Twenty-four papers examine the state of early childhood development among sub-Saharan Africa's children. Papers discuss the state of young children in sub-Saharan Africa; positioning early childhood development (ECD) nationally--trends in selected African countries; early childhood care and education in sub-Saharan Africa--what it would take to meet the Millennium Development Goals; brain development and ECD--a case for investment; new threats to ECD--children affected by HIV/AIDS; ECD in Africa--a historical perspective; (mis)understanding ECD in Africa--the force of local and global motives; fathering--the role of men in raising children in Africa--holding up the other half of the sky; ECD policy--a comparative analysis in Ghana, Mauritius, and Namibia; participatory ECD policy planning in Francophone West Africa; responding to the challenge of meeting the needs of children under three in Africa; introducing preprimary classes in Africa--opportunities and challenges; inclusive education--a Mauritian response to the "inherent rights of the child"; parenting challenges for the changing African family; ECD and HIV/AIDS--the newest programming and policy challenge; supporting young children in conflict and postconflict situations--child protection and psychosocial well-being in Angola; strategic communication in early childhood development programs--the case of Uganda; the synergy of nutrition and ECD interventions in sub-Saharan Africa; the impact of ECD programs on maternal employment and older children's school attendance in Kenya; the Madrasa ECD program--making a difference; linking policy discourse to everyday life in Kenya--impacts of neoliberal policies on early education and childrearing; community-based approaches that work in Eastern and Southern Africa; whether early childhood programs can be financially sustainable in Africa; and a tri-part approach to promoting ECD capacity in Africa--ECD seminars, international conferences, and the Early Childhood Development Virtual University. Garcia is Lead Human Development Economist in the World Bank's Human Development Department, Africa Region. Pence is Director of the Early Childhood Development Virtual University and Professor in the School of Child and Youth Care, Faculty of Human and Social Development, at the University of Victoria. Evans is Director Emeritus for the Consultative Group on Early Childhood Care and Development. Index.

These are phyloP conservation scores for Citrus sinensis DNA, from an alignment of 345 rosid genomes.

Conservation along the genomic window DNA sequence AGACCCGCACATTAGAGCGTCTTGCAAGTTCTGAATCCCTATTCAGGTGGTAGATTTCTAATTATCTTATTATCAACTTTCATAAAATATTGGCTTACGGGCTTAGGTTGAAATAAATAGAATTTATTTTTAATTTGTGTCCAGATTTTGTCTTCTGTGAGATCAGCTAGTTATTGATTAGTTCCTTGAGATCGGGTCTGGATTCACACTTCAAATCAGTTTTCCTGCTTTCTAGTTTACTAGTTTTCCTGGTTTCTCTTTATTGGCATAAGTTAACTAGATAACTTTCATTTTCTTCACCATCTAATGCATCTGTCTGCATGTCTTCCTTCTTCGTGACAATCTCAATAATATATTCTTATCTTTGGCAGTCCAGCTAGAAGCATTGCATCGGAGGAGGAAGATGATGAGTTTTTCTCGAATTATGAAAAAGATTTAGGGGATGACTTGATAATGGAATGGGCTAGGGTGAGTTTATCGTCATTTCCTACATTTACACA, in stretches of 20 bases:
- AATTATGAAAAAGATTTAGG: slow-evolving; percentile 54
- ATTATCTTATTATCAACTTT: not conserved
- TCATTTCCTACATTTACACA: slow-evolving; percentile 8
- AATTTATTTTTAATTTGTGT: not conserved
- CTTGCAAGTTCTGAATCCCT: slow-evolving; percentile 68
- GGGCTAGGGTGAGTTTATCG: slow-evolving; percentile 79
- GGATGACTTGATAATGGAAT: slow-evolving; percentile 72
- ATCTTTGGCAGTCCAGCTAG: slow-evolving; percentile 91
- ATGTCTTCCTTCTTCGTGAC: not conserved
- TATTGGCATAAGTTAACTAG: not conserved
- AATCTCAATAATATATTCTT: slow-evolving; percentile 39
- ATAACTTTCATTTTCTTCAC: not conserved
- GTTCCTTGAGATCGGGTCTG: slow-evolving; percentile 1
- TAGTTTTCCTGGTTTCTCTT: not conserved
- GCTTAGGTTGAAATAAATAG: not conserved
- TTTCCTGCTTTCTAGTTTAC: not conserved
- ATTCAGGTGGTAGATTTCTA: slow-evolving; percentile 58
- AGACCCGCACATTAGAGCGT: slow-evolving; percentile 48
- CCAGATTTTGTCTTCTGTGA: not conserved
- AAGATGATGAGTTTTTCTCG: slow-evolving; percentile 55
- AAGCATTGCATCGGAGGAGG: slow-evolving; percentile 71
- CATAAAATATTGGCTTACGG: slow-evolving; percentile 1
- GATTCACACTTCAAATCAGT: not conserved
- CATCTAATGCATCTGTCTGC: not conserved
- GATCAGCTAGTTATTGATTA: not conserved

Тhе article is devoted to the analysis of science, education and business as key institutional agents of civil identity in contemporary society. The civil identity is specified as a subject-object interaction between an individual and a state. Also preconditions for diversification of state power in the field of civic identity forming are determined.
The paper examines the structure, governance, and balance sheets of state-controlled banks in Russia, which accounted for over 55 percent of the total assets in the country's banking system in early 2012. The author offers a credible estimate of the size of the country's state banking sector by including banks that are indirectly owned by public organizations. Contrary to some predictions based on the theoretical literature on economic transition, he explains the relatively high profitability and efficiency of Russian state-controlled banks by pointing to their competitive position in such functions as acquisition and disposal of assets on behalf of the government. Also suggested in the paper is a different way of looking at market concentration in Russia (by consolidating the market shares of core state-controlled banks), which produces a picture of a more concentrated market than officially reported. Lastly, one of the author's interesting conclusions is that China provides a better benchmark than the formerly centrally planned economies of Central and Eastern Europe by which to assess the viability of state ownership of banks in Russia and to evaluate the country's banking sector.
The paper examines the principles for the supervision of financial conglomerates proposed by BCBS in the consultative document published in December 2011. Moreover, the article proposes a number of suggestions worked out by the authors within the HSE research team.
The paper studies a problem of optimal insurer’s choice of a risk-sharing policy in a dynamic risk model, so-called Cramer-Lundberg process, over infinite time interval. Additional constraints are imposed on residual risks of insureds: on mean value or with probability one. An optimal control problem of minimizing a functional of the form of variation coefficient is solved. We show that: in the first case the optimum is achieved at stop loss insurance policies, in the second case the optimal insurance is a combination of stop loss and deductible policies. It is proved that the obtained results can be easily applied to problems with other optimization criteria: maximization of long-run utility and minimization of probability of a deviation from mean trajectory.